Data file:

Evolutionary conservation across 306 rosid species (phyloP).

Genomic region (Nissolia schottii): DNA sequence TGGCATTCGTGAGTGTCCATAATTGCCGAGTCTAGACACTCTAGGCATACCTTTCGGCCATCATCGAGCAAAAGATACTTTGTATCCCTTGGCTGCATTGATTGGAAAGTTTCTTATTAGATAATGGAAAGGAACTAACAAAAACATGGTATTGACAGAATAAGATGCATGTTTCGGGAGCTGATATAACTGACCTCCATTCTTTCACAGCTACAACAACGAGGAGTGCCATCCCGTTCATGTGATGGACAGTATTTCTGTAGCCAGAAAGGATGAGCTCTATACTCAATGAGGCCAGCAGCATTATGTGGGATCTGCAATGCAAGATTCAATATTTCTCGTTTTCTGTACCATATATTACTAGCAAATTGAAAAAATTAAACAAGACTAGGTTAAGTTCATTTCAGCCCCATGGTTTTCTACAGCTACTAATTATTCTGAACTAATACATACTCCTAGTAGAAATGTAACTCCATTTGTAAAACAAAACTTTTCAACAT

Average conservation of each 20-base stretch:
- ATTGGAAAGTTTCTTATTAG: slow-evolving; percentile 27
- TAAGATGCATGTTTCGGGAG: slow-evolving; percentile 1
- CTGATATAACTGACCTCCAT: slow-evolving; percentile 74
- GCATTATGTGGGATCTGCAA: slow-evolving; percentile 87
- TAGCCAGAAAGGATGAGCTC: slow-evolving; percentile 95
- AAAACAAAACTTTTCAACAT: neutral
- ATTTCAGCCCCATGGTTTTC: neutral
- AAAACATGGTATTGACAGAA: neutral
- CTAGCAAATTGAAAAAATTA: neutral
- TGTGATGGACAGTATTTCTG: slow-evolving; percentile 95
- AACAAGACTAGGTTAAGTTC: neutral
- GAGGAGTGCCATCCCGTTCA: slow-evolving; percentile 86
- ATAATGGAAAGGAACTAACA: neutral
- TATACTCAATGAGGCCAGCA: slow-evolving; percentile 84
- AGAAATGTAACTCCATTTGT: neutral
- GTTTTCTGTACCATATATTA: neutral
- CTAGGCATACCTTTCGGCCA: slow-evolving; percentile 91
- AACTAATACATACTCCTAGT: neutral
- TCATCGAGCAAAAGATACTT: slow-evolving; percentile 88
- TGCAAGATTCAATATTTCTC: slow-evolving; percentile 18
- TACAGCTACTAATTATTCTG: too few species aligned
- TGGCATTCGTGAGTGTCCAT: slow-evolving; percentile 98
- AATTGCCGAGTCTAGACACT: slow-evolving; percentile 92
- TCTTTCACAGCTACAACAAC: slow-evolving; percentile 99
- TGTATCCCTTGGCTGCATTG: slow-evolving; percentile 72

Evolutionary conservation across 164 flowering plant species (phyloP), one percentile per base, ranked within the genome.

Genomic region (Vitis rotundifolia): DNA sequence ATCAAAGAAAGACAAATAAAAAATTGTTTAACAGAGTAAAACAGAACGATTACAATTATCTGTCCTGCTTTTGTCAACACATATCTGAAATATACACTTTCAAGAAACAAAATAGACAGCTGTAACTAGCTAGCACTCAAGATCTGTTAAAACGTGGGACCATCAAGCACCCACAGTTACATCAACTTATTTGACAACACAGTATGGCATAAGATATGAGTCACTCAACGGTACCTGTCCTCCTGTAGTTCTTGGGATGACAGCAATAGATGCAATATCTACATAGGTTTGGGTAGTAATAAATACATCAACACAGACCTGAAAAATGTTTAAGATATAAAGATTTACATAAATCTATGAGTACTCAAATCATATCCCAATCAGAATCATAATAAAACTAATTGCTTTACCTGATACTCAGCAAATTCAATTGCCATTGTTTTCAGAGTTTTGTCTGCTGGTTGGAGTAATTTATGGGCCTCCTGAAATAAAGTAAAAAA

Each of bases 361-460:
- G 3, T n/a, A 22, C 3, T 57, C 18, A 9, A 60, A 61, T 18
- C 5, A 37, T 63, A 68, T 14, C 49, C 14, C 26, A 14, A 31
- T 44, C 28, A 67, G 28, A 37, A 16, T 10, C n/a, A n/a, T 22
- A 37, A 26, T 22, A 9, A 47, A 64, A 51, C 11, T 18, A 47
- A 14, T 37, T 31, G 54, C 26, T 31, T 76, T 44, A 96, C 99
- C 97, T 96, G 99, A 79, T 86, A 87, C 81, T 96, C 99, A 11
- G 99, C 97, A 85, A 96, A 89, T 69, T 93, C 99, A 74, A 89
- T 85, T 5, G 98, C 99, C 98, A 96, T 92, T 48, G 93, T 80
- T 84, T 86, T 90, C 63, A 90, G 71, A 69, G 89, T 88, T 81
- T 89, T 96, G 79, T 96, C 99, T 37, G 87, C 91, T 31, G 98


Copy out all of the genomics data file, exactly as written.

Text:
Evolutionary conservation across 306 rosid species (phyloP).

Genomic region (Nissolia schottii): DNA sequence TGGCATTCGTGAGTGTCCATAATTGCCGAGTCTAGACACTCTAGGCATACCTTTCGGCCATCATCGAGCAAAAGATACTTTGTATCCCTTGGCTGCATTGATTGGAAAGTTTCTTATTAGATAATGGAAAGGAACTAACAAAAACATGGTATTGACAGAATAAGATGCATGTTTCGGGAGCTGATATAACTGACCTCCATTCTTTCACAGCTACAACAACGAGGAGTGCCATCCCGTTCATGTGATGGACAGTATTTCTGTAGCCAGAAAGGATGAGCTCTATACTCAATGAGGCCAGCAGCATTATGTGGGATCTGCAATGCAAGATTCAATATTTCTCGTTTTCTGTACCATATATTACTAGCAAATTGAAAAAATTAAACAAGACTAGGTTAAGTTCATTTCAGCCCCATGGTTTTCTACAGCTACTAATTATTCTGAACTAATACATACTCCTAGTAGAAATGTAACTCCATTTGTAAAACAAAACTTTTCAACAT

Average conservation of each 20-base stretch:
- ATTGGAAAGTTTCTTATTAG: slow-evolving; percentile 27
- TAAGATGCATGTTTCGGGAG: slow-evolving; percentile 1
- CTGATATAACTGACCTCCAT: slow-evolving; percentile 74
- GCATTATGTGGGATCTGCAA: slow-evolving; percentile 87
- TAGCCAGAAAGGATGAGCTC: slow-evolving; percentile 95
- AAAACAAAACTTTTCAACAT: neutral
- ATTTCAGCCCCATGGTTTTC: neutral
- AAAACATGGTATTGACAGAA: neutral
- CTAGCAAATTGAAAAAATTA: neutral
- TGTGATGGACAGTATTTCTG: slow-evolving; percentile 95
- AACAAGACTAGGTTAAGTTC: neutral
- GAGGAGTGCCATCCCGTTCA: slow-evolving; percentile 86
- ATAATGGAAAGGAACTAACA: neutral
- TATACTCAATGAGGCCAGCA: slow-evolving; percentile 84
- AGAAATGTAACTCCATTTGT: neutral
- GTTTTCTGTACCATATATTA: neutral
- CTAGGCATACCTTTCGGCCA: slow-evolving; percentile 91
- AACTAATACATACTCCTAGT: neutral
- TCATCGAGCAAAAGATACTT: slow-evolving; percentile 88
- TGCAAGATTCAATATTTCTC: slow-evolving; percentile 18
- TACAGCTACTAATTATTCTG: too few species aligned
- TGGCATTCGTGAGTGTCCAT: slow-evolving; percentile 98
- AATTGCCGAGTCTAGACACT: slow-evolving; percentile 92
- TCTTTCACAGCTACAACAAC: slow-evolving; percentile 99
- TGTATCCCTTGGCTGCATTG: slow-evolving; percentile 72

Evolutionary conservation across 164 flowering plant species (phyloP), one percentile per base, ranked within the genome.

Genomic region (Vitis rotundifolia): DNA sequence ATCAAAGAAAGACAAATAAAAAATTGTTTAACAGAGTAAAACAGAACGATTACAATTATCTGTCCTGCTTTTGTCAACACATATCTGAAATATACACTTTCAAGAAACAAAATAGACAGCTGTAACTAGCTAGCACTCAAGATCTGTTAAAACGTGGGACCATCAAGCACCCACAGTTACATCAACTTATTTGACAACACAGTATGGCATAAGATATGAGTCACTCAACGGTACCTGTCCTCCTGTAGTTCTTGGGATGACAGCAATAGATGCAATATCTACATAGGTTTGGGTAGTAATAAATACATCAACACAGACCTGAAAAATGTTTAAGATATAAAGATTTACATAAATCTATGAGTACTCAAATCATATCCCAATCAGAATCATAATAAAACTAATTGCTTTACCTGATACTCAGCAAATTCAATTGCCATTGTTTTCAGAGTTTTGTCTGCTGGTTGGAGTAATTTATGGGCCTCCTGAAATAAAGTAAAAAA

Each of bases 361-460:
- G 3, T n/a, A 22, C 3, T 57, C 18, A 9, A 60, A 61, T 18
- C 5, A 37, T 63, A 68, T 14, C 49, C 14, C 26, A 14, A 31
- T 44, C 28, A 67, G 28, A 37, A 16, T 10, C n/a, A n/a, T 22
- A 37, A 26, T 22, A 9, A 47, A 64, A 51, C 11, T 18, A 47
- A 14, T 37, T 31, G 54, C 26, T 31, T 76, T 44, A 96, C 99
- C 97, T 96, G 99, A 79, T 86, A 87, C 81, T 96, C 99, A 11
- G 99, C 97, A 85, A 96, A 89, T 69, T 93, C 99, A 74, A 89
- T 85, T 5, G 98, C 99, C 98, A 96, T 92, T 48, G 93, T 80
- T 84, T 86, T 90, C 63, A 90, G 71, A 69, G 89, T 88, T 81
- T 89, T 96, G 79, T 96, C 99, T 37, G 87, C 91, T 31, G 98